Wherefore art thou, Mideast peace?

January 30, 2001|By Helen Schary Motro

KFAR SHMARIYAHU, Israel -- The 100-year feud between Mideast Montagues and Capulets has culminated in yet another tragic denouement -- the death of a 16-year-old Romeo hardly older than Shakepeare's hero.

Instead of reciting poetry beneath a nighttime balcony, he used e-mail to court his Juliet. But in this modern Middle Eastern drama, Juliet herself turned out to be Romeo's betrayer. Both Israelis and Palestinians have developed expertise at sabotaging each other's official sites; now the Web has been harnessed for more lethal ends.

Ophir Rahum, an 11th-grader, died because he thought he had found love on the Internet. A whiz with his own Web site, Ophir used a computer to reach beyond the confines of his provincial hometown, Israel's coastal Ashkelon. One of the many he chatted with electronically was a girl in Jerusalem who called herself Sally and told him she was an American tourist.

In fact she was a 25-year-old Palestinian whom Israel claims has longstanding ties to nationalistic terrorist organizations. Last month, Ophir traveled to Jerusalem to meet her. He returned home smitten by this glamorous "older woman," telling his friend she couldn't wait to go again. On Jan. 17, he skipped school and hopped a bus to Jerusalem.

The next day his body was exhumed from a fresh grave near the West Bank city of Ramallah. He had been seen getting into a car with a young woman in Jerusalem. She is alleged to have bolted from the automobile as it sped north toward the West Bank minutes before three masked men riddled Ophir with 19 bullets.

Ophir left home with an unspecified large amount of money, so it is inconclusive whether the background for his execution is criminal as well as tied to the Palestinian-Israeli conflict. Speculation that the killing may have been an honor killing in revenge for romantic involvement is unlikely, as that code usually punishes the errant girl, not the boyfriend.

Although the Palestinian police claims to be cooperating with Israeli authorities to solve the crime, a team of Israelis disguised as Arabs swooped down on the woman's home to arrest her. Roundups of suspected gunmen have begun.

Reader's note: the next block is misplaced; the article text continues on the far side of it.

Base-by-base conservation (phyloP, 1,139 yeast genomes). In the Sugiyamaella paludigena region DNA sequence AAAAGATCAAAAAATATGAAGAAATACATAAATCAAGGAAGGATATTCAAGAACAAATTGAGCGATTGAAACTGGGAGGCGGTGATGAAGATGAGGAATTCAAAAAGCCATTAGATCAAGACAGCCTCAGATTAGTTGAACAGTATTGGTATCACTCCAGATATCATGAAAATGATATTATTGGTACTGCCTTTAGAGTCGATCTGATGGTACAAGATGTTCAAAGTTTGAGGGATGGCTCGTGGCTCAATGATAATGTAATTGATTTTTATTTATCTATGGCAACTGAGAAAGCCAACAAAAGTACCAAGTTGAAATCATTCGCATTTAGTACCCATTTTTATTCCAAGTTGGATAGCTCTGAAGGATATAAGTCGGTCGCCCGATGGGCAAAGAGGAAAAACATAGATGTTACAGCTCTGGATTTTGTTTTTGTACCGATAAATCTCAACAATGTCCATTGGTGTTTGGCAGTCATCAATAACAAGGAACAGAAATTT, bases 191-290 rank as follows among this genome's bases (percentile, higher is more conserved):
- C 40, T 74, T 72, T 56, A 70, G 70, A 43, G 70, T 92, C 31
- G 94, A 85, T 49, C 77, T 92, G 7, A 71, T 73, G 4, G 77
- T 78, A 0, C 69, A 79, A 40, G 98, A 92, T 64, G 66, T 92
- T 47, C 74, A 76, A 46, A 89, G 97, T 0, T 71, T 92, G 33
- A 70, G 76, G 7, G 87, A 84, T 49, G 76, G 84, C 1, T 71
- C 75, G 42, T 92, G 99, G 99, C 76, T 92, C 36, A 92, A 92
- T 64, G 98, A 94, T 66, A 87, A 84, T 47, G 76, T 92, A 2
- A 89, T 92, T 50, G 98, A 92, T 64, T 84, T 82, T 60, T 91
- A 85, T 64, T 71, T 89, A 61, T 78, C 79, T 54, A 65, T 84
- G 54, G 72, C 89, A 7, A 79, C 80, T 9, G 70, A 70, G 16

The Israeli media has been screaming the story, alleging that the Web snared the youth, allowing him to be bewitched by what one newspaper termed an "Internet temptress."

Ophir's death has traumatized parents who until now have marveled as their children click away at the keyboard with the speed of light. Now parents worry if instead of looking up facts on Britannica.com they may be conducting virtual love affairs with dangerous strangers.

Typically, Ophir's parents were in the dark about the content of his Internet involvement. They are giving tearful interviews on the radio, urging others to monitor their children's computer correspondence and to include warnings on the pitfalls of the Internet in addition to educating about the dangers of drugs and sexual diseases.

Parents fret about their kids looking up pornography, yet the lure of reaching out for contact may be more compelling, and potentially more dangerous.

Romance on the Web is a hot commodity. "You have mail" is today's prelude to the love sonnet. The Internet offers to mask everything but what the writer chooses to reveal. If Cyrano de Bergerac could have typed his wonderful words into e-mail, his looks would have been irrelevant.

Not every adolescent will fall head over heels with an anonymous correspondent and set off to meet her with a song in his heart. It takes a certain emotional vulnerability, maybe even a tragic flaw. But, for good or bad, emotional vulnerability is often the defining characteristic of youth. Censorship seems the wrong way to go, both as an invasion of privacy and doomed to failure.

Hackers may be able to crack a computer code, but parents will be stymied by a secret password. Warning young people about Ophir's gullibility may have some impact, although most teen-agers, like most adults, won't believe a trap like his could ever ensnare them.

Ophir is the latest of the nearly 400 people killed in this year's bloody Intifada. His death gruesomely plays out the cliche that all's fair in love and war. Here, as in Shakespeare's tragedy, the real culprit is hatred, the medium upon which this dark plot could be concocted and carried through.

At the end of Romeo and Juliet, the Montagues and Capulets bury their feud. But even a Shakespeare would be hard-pressed to invent characters capable of bringing reconciliation to the hostile Middle East.

Helen Schary Motro is an American lawyer who divides her time between living in the United States and Israel.

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